Sunday, November 21, 2010

The shocking truth behind the Cam Newton scandal

… the even more shocking truth behind the hypocrisy underneath the NCAA criminal exploitation of child labor for hundreds of millions of dollars.

… and the even greater hypocrisy of the sanctimonious university presidents who control the NCAA, and thereby deliberately foster this exploitation of child labor for these millions of dollars of profit for their university

Attacking Newton is like attacking one grain of sand on the hundred mile long beach in Los Angeles’ harbor, or one snowflake in a raging blizzard. The tsunami of corruption of child athletes by universities for their own millions of dollars of profits has been going on since I played college football – something I experienced first hand, first as an athlete on the receiving end of money, and then when God gave us the good fortune to have our Billy Jack film succeed as one of the “booster” alumni who generously pay these athletes secretly under the table. I have real expertise on the inside behind-closed-doors way this criminal exploitation of child labor takes place.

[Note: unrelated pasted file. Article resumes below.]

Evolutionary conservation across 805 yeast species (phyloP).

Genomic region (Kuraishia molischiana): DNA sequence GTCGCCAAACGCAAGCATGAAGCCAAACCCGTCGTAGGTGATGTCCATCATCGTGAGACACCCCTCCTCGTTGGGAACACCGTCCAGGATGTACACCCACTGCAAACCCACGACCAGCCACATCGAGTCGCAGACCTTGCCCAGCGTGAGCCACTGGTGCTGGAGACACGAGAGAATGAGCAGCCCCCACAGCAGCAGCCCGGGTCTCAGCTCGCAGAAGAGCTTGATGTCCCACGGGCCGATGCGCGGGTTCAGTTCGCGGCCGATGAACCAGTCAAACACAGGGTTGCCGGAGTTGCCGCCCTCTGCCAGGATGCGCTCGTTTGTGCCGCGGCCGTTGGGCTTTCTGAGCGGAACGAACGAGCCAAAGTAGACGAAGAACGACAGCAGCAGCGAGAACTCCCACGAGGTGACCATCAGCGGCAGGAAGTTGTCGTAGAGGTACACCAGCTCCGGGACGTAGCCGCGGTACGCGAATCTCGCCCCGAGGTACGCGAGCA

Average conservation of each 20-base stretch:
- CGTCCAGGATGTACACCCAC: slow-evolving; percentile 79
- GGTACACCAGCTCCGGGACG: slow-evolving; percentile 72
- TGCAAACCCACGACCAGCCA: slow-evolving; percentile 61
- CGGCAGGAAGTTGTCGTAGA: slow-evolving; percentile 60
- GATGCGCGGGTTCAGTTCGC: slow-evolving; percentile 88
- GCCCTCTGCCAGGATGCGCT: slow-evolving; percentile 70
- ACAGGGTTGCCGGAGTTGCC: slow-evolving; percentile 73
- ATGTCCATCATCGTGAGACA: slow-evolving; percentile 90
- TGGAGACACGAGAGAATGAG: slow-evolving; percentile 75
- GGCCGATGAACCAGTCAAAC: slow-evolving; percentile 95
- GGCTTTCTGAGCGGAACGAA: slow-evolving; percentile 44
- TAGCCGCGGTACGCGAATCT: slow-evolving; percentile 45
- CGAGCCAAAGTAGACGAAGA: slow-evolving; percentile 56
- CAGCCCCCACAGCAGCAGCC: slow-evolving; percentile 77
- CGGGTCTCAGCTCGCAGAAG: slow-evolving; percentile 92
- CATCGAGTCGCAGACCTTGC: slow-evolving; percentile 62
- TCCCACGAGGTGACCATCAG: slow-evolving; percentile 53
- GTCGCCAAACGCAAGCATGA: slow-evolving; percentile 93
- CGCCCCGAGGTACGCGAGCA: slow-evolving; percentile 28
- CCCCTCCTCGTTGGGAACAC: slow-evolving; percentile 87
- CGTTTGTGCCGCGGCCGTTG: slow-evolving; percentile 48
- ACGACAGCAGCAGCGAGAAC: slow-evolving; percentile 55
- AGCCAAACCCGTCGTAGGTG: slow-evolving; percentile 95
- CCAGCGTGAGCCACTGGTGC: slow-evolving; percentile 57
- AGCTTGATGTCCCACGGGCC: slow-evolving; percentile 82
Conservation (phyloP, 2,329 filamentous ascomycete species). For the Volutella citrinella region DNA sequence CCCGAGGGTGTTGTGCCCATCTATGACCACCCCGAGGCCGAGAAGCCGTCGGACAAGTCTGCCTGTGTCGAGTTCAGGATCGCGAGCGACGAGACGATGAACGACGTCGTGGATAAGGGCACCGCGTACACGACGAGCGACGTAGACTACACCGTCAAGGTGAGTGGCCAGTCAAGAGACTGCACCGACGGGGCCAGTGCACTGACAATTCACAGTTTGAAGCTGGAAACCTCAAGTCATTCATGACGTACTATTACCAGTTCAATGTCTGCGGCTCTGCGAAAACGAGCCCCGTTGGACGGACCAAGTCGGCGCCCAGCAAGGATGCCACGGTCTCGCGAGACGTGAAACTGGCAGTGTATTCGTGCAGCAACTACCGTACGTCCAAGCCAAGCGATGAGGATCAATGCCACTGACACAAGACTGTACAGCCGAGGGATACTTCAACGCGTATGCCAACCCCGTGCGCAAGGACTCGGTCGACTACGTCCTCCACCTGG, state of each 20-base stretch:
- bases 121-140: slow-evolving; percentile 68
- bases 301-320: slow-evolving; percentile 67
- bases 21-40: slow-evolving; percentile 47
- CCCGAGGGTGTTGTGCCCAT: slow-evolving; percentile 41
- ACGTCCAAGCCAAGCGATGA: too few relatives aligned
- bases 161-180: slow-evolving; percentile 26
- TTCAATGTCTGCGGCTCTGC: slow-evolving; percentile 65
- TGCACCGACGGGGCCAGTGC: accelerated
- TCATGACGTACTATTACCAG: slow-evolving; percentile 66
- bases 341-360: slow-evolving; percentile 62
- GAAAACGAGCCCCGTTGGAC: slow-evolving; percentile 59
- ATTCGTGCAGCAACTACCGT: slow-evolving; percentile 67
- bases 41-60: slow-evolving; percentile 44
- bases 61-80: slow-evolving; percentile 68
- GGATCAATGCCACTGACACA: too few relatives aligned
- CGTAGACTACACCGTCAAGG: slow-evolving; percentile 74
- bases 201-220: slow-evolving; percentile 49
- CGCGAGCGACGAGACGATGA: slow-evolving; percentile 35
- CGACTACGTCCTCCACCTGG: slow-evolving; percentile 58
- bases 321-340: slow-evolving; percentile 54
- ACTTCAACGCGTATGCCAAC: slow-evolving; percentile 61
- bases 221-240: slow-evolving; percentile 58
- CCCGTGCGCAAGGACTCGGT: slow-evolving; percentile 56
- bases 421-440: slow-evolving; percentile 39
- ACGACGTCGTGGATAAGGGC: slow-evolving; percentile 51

And not just ordinary labor, but hard labor … and worse than that. It is a labor that is life crippling and life threatening. At least 25-50% of college football players get injured playing football, and spend the rest of their lives disabled from a knee injury, a shoulder injury, spinal and brain injury, and though rarely, sometimes as a paraplegic, or pay even with their lives.

I was not even 20 years old, still in my teens, when I had three major operations (foot, knee, and 6-inch pins put in my shoulder, the same day as the legendary pitcher Ted Williams had the same operation with pins put in his shoulder, see below), and two serious concussions, all of which plagued me for the rest of my life. (I later was to have one more major operation and concussion before I stopped playing football.)

I will never forget the shock I received when I had to take a pay cut from the amount of money I was receiving to play college ball to go into the pros, to join the camp of the then Chicago Cardinals professional team.

I had to take a pay cut from $20,000 a year to $15,000 when I went to play professional football.